10. Now that we know the truth what shall we do???? CeCe answered that question well…out of this some good can come for those who are willing to act…Kevin thanks for setting the stage…Be Encouraged…

  11. Kevin, thank you for shining a light on a subject so many of us radio family members endure but are unable to speak. I too worked with Kris K and am sadden beyond belief that a fellow broadcasting “sister” is gone. Sometimes the loneliness is self imposed too. Once we’ve been “let go”, it’s as if the entire industry has let go of you too. For some of us, picking up that phone and reaching out is harder than anyone could imagine. Oh. Sure. We worked hard, helped others with our knowledge and if put to paper, the resume would be 10 miles long. But it’s the FOMO (feeling of missing out), being left out, left behind, that really weighs on the spirit. I pray this wasn’t what happened to her, but for me, it’s been very hard to keep those feelings at bay. But with G-D/JESUS I still press toward the mark. Yes there is life after radio. Yes, you will miss it and remember. But to those in it or who used to be in it, just remember this article and these words and keep pressing on. My father once said: if G-D woke you up this morning, then HE still has a plan for your life. A plan to BLESS YOU!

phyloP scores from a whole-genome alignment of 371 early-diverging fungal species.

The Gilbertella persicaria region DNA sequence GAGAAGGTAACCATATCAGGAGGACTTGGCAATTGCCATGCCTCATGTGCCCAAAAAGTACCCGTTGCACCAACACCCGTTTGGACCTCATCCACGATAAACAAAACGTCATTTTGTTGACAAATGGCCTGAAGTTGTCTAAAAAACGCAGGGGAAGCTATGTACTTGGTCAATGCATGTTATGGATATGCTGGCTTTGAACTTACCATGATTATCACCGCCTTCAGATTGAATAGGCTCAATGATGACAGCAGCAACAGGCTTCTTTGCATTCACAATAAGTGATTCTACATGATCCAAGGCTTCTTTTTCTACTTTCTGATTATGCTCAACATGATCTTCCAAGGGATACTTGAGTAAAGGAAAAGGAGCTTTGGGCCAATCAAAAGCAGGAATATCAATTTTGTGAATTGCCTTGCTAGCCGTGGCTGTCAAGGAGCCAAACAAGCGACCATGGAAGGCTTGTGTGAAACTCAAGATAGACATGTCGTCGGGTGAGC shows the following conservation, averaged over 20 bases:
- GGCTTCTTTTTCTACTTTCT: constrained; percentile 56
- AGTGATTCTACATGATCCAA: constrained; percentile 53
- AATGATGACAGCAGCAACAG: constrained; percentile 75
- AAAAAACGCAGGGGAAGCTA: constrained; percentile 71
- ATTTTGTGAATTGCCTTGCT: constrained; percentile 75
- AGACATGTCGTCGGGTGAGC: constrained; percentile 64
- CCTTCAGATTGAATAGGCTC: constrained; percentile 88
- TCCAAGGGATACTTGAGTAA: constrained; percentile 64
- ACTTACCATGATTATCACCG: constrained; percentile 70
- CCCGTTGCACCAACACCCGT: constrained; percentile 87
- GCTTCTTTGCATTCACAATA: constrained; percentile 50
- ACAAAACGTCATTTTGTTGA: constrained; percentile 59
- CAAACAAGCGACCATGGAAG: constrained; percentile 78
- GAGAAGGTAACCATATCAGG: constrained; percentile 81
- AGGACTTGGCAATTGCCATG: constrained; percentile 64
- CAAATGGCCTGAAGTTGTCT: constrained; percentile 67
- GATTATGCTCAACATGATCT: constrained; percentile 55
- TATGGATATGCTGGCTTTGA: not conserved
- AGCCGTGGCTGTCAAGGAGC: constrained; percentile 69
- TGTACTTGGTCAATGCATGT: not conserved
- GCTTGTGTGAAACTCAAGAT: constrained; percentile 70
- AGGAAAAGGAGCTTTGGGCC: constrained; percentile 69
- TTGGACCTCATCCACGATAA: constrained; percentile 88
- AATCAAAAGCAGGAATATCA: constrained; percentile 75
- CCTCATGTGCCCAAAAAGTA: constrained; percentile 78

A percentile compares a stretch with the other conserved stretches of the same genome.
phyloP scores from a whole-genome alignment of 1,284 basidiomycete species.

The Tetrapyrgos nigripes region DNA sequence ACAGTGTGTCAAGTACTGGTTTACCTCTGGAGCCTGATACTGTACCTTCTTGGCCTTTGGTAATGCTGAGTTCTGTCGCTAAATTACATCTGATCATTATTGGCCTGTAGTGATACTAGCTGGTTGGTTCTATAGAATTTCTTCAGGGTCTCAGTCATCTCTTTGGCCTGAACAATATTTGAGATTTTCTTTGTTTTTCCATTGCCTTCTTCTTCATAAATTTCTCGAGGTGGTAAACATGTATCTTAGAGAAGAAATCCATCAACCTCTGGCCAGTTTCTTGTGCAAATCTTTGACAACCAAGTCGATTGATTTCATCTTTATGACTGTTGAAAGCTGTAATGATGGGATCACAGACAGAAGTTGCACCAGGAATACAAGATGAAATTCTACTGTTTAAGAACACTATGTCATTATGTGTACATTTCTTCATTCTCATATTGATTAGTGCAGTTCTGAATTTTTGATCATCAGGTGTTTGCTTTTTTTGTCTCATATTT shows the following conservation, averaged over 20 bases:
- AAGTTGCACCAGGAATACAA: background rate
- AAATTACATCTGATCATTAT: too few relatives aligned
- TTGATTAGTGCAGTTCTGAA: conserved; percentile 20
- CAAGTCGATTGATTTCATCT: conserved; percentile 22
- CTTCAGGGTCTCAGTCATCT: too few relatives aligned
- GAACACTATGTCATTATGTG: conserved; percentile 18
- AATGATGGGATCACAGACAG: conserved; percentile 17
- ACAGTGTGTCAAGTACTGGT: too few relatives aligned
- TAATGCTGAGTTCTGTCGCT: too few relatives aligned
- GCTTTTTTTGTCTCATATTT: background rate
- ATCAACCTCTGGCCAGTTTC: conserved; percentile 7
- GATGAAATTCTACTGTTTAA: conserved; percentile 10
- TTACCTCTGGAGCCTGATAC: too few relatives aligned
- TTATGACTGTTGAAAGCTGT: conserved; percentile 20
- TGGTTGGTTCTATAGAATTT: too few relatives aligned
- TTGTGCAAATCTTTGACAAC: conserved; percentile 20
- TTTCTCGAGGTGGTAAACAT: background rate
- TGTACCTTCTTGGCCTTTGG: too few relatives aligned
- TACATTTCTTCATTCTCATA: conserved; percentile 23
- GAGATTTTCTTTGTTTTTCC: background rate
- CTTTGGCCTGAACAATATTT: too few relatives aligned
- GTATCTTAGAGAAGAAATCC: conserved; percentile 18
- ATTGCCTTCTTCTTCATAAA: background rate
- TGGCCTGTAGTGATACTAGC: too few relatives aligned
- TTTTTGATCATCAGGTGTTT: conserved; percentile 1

R.I.P Kris and deepest condolences to her family, loved ones, friends, and radio family.